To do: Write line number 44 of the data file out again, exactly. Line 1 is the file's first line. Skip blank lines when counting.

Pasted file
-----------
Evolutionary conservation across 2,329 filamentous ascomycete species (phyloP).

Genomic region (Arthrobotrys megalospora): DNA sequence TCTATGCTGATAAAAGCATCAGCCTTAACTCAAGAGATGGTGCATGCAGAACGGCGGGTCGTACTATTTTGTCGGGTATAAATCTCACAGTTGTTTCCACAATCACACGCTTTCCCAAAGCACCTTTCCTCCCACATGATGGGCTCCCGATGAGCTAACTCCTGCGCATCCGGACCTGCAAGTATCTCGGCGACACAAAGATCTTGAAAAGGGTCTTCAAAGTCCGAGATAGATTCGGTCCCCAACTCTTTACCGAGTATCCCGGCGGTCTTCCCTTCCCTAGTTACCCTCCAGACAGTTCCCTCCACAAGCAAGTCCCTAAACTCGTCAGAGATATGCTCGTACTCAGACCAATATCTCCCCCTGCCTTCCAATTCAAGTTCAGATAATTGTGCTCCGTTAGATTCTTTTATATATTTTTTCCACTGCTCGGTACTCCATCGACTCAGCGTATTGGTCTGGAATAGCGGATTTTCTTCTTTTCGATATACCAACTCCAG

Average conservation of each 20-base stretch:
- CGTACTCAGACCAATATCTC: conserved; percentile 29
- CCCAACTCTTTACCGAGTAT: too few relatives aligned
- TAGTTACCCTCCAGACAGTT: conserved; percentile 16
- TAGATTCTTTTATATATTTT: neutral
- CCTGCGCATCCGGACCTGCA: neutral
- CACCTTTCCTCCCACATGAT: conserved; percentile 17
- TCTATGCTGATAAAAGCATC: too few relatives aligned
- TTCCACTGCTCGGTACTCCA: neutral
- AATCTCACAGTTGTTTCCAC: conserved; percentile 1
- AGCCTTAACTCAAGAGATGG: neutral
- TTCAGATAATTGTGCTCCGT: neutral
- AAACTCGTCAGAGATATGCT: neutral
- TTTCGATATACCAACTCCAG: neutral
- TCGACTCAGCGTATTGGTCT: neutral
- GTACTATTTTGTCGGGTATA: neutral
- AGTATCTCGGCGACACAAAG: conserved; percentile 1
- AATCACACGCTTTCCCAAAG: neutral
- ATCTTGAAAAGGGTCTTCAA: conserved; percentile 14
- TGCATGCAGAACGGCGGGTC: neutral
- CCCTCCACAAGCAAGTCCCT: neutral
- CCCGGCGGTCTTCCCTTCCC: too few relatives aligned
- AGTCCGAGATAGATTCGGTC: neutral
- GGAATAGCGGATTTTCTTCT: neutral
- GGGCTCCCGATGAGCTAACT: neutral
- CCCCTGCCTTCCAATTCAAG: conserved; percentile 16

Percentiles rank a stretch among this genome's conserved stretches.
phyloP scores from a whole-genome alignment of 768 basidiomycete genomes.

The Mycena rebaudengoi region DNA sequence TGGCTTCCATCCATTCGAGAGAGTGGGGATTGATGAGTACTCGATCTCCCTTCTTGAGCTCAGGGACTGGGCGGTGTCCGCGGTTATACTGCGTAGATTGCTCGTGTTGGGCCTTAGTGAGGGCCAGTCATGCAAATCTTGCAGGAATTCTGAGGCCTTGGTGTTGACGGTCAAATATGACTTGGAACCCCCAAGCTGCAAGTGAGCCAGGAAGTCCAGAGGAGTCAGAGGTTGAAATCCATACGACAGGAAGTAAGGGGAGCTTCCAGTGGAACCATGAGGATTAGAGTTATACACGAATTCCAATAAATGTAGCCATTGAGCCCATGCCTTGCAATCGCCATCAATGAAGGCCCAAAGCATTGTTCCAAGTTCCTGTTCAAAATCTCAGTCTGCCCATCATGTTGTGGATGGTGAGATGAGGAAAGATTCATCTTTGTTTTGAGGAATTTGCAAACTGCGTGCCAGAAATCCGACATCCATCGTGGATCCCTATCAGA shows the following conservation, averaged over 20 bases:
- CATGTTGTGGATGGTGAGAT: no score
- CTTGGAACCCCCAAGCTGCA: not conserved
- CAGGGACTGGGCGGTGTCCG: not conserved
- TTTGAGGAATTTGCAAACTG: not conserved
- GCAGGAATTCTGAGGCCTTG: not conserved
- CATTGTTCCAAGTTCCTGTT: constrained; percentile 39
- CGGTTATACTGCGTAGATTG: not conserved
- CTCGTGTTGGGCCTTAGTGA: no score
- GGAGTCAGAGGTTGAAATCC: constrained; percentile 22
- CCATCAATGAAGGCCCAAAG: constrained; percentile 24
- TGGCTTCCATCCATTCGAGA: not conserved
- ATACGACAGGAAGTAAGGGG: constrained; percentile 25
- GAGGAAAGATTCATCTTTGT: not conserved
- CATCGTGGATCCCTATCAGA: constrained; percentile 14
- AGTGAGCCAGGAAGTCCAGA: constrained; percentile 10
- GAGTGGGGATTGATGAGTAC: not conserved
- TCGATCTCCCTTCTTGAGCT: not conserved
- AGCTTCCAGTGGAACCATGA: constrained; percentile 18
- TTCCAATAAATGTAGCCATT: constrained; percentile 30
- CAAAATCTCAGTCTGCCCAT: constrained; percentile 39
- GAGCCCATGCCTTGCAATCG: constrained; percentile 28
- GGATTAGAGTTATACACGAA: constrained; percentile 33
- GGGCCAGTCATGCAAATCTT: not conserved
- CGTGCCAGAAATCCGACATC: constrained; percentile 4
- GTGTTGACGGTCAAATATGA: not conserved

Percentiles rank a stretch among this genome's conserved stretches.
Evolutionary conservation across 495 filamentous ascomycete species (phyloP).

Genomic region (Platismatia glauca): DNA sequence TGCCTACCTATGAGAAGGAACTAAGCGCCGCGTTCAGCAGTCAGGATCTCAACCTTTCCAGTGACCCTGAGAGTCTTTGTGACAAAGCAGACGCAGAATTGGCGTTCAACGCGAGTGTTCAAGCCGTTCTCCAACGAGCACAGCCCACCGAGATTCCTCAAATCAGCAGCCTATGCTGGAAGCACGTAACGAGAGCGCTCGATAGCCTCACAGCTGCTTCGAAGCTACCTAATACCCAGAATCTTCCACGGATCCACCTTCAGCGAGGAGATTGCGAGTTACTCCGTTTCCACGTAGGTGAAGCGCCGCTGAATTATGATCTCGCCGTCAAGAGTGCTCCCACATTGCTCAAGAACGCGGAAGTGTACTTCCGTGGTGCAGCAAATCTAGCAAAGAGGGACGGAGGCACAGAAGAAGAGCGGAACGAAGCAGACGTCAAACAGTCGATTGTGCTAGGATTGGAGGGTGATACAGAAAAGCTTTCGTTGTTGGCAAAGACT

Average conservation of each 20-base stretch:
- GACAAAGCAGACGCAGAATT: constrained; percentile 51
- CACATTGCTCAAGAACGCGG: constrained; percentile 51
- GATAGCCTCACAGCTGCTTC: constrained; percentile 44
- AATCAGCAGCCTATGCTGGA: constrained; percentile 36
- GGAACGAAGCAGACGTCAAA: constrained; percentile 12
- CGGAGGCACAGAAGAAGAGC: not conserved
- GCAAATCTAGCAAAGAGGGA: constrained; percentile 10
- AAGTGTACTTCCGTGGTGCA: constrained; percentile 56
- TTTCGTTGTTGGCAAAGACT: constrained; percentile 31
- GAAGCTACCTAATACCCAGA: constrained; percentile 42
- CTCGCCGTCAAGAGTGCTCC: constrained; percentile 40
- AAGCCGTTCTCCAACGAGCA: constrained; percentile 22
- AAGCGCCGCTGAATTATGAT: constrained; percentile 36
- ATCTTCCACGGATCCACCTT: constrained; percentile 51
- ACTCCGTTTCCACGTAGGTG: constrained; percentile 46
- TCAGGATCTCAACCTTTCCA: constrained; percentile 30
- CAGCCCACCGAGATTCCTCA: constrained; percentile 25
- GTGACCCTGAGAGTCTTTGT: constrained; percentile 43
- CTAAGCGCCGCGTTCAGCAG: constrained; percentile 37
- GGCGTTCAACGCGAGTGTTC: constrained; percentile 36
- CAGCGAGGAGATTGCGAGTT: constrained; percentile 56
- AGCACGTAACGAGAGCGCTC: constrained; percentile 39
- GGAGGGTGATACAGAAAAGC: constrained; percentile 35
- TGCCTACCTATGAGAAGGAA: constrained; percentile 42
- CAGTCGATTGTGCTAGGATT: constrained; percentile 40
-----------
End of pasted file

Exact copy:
- GAGGAAAGATTCATCTTTGT: not conserved